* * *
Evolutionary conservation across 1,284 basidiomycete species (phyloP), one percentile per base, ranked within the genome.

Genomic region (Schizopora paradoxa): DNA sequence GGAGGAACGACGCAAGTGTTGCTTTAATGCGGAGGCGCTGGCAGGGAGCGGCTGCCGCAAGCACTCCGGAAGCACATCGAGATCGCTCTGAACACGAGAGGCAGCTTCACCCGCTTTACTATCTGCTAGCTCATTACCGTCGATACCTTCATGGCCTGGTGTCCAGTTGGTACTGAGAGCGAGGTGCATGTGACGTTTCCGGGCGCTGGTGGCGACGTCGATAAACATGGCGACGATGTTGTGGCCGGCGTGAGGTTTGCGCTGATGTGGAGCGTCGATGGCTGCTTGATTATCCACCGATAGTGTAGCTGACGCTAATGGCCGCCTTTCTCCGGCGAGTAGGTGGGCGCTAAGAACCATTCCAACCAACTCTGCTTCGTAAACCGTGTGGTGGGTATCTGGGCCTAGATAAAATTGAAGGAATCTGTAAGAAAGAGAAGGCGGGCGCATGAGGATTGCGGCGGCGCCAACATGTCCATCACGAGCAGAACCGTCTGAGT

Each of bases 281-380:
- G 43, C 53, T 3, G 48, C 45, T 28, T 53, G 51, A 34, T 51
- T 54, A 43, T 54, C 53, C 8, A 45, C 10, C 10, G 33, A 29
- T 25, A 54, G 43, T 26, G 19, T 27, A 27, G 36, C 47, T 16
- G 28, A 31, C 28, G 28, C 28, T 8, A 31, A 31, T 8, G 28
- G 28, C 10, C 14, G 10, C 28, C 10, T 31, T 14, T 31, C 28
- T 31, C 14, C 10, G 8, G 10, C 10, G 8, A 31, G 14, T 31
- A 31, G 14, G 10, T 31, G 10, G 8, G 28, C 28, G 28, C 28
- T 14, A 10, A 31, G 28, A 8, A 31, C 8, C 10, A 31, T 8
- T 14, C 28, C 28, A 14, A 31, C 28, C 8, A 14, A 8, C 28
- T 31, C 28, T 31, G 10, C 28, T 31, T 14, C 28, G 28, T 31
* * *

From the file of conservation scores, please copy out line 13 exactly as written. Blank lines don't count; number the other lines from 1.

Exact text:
- T 31, C 28, T 31, G 10, C 28, T 31, T 14, C 28, G 28, T 31